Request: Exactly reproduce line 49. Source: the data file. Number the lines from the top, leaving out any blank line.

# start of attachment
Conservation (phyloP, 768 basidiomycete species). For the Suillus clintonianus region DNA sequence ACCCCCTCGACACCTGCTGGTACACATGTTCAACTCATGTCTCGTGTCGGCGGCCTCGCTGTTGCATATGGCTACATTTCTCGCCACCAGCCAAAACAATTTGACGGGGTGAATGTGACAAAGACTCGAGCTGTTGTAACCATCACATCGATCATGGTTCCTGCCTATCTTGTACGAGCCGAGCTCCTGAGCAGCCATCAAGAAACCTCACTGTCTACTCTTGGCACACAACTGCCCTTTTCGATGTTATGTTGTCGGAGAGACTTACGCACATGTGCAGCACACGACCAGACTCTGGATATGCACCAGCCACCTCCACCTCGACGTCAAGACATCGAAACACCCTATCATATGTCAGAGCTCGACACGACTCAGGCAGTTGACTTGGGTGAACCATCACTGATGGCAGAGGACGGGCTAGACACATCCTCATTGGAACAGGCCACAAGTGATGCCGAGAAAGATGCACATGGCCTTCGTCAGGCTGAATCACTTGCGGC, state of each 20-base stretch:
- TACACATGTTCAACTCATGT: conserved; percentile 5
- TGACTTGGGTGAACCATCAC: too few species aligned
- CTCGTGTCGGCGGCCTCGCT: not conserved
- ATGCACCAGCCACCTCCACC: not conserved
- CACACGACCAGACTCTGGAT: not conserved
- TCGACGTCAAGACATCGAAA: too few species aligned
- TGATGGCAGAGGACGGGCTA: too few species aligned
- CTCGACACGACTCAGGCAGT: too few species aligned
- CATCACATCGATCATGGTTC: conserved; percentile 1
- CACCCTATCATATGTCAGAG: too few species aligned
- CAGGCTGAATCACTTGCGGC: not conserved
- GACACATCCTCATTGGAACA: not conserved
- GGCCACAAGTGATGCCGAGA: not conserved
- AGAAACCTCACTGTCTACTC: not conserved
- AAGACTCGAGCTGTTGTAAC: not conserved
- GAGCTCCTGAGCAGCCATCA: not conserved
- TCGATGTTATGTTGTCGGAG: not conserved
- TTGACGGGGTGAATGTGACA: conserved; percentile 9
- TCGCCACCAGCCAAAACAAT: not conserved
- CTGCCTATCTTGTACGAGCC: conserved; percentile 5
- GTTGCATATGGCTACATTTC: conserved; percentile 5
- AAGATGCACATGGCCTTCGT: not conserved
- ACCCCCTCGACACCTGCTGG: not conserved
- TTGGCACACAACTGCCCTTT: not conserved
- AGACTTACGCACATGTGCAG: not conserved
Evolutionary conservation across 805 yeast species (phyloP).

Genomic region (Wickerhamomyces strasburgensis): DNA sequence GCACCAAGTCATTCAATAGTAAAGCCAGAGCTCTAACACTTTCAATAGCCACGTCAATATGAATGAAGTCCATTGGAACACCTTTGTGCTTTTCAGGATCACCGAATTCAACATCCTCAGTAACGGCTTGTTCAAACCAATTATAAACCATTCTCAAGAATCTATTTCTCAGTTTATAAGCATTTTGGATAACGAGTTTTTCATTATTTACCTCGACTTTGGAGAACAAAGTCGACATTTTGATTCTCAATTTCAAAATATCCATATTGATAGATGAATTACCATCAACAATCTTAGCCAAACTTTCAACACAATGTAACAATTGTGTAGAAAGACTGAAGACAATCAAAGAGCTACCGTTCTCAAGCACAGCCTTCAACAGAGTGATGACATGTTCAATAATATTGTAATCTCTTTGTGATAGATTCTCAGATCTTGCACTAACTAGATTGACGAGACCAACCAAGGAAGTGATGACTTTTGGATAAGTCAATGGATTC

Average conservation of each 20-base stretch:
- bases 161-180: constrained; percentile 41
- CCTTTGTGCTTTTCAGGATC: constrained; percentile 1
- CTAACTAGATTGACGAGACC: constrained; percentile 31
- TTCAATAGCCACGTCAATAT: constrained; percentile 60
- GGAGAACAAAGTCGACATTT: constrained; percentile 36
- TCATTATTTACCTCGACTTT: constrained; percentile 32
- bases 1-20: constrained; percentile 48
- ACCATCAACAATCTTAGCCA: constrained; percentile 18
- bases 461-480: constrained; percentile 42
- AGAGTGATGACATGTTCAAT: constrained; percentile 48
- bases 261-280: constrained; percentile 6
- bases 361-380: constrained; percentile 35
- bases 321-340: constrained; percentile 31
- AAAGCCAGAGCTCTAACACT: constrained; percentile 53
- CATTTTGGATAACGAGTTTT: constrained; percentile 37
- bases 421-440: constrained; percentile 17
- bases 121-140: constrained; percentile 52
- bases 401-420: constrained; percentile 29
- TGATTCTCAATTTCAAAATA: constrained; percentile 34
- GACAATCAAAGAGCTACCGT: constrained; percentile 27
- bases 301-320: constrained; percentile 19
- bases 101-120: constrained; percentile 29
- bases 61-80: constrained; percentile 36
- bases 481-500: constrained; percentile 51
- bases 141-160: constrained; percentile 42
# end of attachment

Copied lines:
- GACAATCAAAGAGCTACCGT: constrained; percentile 27